The inventorizing and safekeeping of treasures in Russia dates back to the time of Peter the Great. Coronation regalia, jeweled ornaments belonging to members of the royal family and all kinds of jewelry made with rare gemstones, diamonds, gold and silver, as well as unique nuggets, were placed in a special fund for precious metals and stones.
In 1920, the Bolsheviks set up the State Depository of Valuables (Gokhran of Russia). It held not only the crown jewels, but also nationalized masterpieces of jewelry confiscated from the nobility and landed gentry. Gokhran still exists and regularly replenishes its collection of fine jewelry and examples of the stone-cutter’s art with contemporary items. Today, the collection’s most important masterpieces are on display at the Diamond Fund in the Kremlin. These are its most impressive exhibits.
Court jeweler Georg Friedrich Eckart and diamond craftsman Jérémie Pauzié created this masterpiece for the coronation of Catherine the Great in 1762 in just two months. The main Russian Imperial emblem of royalty is adorned with 75 pearls and 4,936 diamonds and topped with a rare red spinel weighing almost 400 carats.
During a coronation, an emperor would usually place this crown on the head of his consort. There were several such crowns and some were sold off by the Bolsheviks to the West. This one, according to researchers, was made in 1801 for the consort of Emperor Alexander I, Elizabeth Alexeievna. It includes 48 large and 200 smaller diamonds.
One of the main symbols of regal power, the scepter, is a gold rod almost 60 cm long. This one, commissioned by Catherine II, was made in 1762 by Leopold Pfisterer. It is particularly valued for its legendary Orlov diamond weighing 189.6 carats. The stone was purchased for the empress by her favorite, Count Grigory Orlov, in 1774.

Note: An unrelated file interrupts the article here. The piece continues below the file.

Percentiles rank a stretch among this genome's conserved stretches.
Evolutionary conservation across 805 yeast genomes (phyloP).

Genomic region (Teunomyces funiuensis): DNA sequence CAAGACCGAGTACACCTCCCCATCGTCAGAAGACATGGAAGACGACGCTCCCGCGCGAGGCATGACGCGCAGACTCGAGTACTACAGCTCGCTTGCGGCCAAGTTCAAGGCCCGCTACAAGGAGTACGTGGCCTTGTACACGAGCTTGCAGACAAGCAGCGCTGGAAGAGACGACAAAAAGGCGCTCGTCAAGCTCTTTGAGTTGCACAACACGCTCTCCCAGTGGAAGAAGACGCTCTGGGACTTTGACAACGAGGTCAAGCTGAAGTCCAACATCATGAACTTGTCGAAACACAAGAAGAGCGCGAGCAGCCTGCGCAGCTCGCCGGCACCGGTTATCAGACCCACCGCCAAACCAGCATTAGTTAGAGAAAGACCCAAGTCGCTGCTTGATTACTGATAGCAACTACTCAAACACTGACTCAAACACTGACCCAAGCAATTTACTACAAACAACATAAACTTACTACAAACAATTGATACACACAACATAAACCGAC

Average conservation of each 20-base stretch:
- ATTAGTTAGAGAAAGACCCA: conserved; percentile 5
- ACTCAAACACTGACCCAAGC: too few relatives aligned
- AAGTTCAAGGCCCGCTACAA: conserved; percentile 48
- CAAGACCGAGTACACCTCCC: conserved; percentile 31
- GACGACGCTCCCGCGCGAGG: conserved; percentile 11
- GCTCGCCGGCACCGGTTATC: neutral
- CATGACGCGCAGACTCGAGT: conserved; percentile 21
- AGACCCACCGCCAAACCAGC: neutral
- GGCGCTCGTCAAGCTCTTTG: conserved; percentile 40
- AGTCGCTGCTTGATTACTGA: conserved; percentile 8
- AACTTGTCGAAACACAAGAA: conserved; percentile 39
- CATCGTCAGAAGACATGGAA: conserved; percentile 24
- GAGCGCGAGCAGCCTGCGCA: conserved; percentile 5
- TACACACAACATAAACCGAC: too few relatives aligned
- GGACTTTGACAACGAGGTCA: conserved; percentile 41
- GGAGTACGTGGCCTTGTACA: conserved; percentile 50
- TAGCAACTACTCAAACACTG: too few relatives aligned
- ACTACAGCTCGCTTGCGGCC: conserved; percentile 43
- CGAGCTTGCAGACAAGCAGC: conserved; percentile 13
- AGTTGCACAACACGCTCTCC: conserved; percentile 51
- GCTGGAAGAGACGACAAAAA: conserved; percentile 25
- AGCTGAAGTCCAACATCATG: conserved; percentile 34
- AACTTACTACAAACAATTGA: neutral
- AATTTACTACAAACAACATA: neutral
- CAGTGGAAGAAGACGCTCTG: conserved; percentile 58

Another very important item of regalia is the orb, a symbol of the Kingdom of Heaven. Jeweler Eckart made it for the coronation of Catherine the Great. The orb is topped with a Ceylon sapphire weighing almost 200 carats.
The Order of Saint Andrew the Apostle the First-Called, established by Peter the Great, was the highest state decoration in the Russian Empire until the 1917 Revolution. The medal is in the form of a blue diagonal cross, or saltire, with the figure of Saint Andrew crucified. The cross is set on the coat of arms of the Russian state - a two-headed eagle under an imperial crown - composed of diamonds.
A diamond chain, badge and star of the Order of Saint Andrew the Apostle the First-Called were made for the coronation of Catherine II.
Subsequently, they were worn by Russian emperors on the day of their accession to the throne.
In Russia, the 18th century is considered the century of diamonds. Several empresses were on the throne and their jewels were real works of art. The Large Bouquet adorned the Empress Elizabeth Petrovna’s ceremonial dress. Arrangements of colored diamonds take the form of briar rose, iris, daffodil and forget-me-not flowers. The leaves are composed of emeralds.
This posy holder from 1770 was the female equivalent of the buttonhole on a man’s lapel. It is a small flower holder that was pinned to a woman’s dress. Water could even be poured inside the miniature “vase”. A ribbon of diamonds tied with a bow entwines a bunch of gold stalks covered with green enamel.
This unique stone of historical importance is a rich green Colombian emerald with a delicate light bluish play of color, weighing 136.25 carats. The stone, set in a diamond mount of vine leaves, adorns a brooch dating from the second quarter of the 19th century. It belonged to Grand Duchess Alexandra Iosifovna, the consort of the son of Tsar Nicholas I.
‘Russian tiara’ is what such kokoshnik-style diadems were called in the West. The fashion for them endured at the Russian Imperial Court from the beginning of the 19th century to the early 20th century. This tiara belonged to Maria Feodorovna, the consort of Emperor Paul I. Its centerpiece is a rare 13.35-carat pink diamond.
This gold bracelet in Gothic style with emeralds and enamel was made in France in 1820 and is regarded as a real masterpiece of the jeweler’s art. The miniature depicting Emperor Alexander I is painted on ivory. It is overlaid with a 27-carat diamond - the biggest portrait diamond in the world.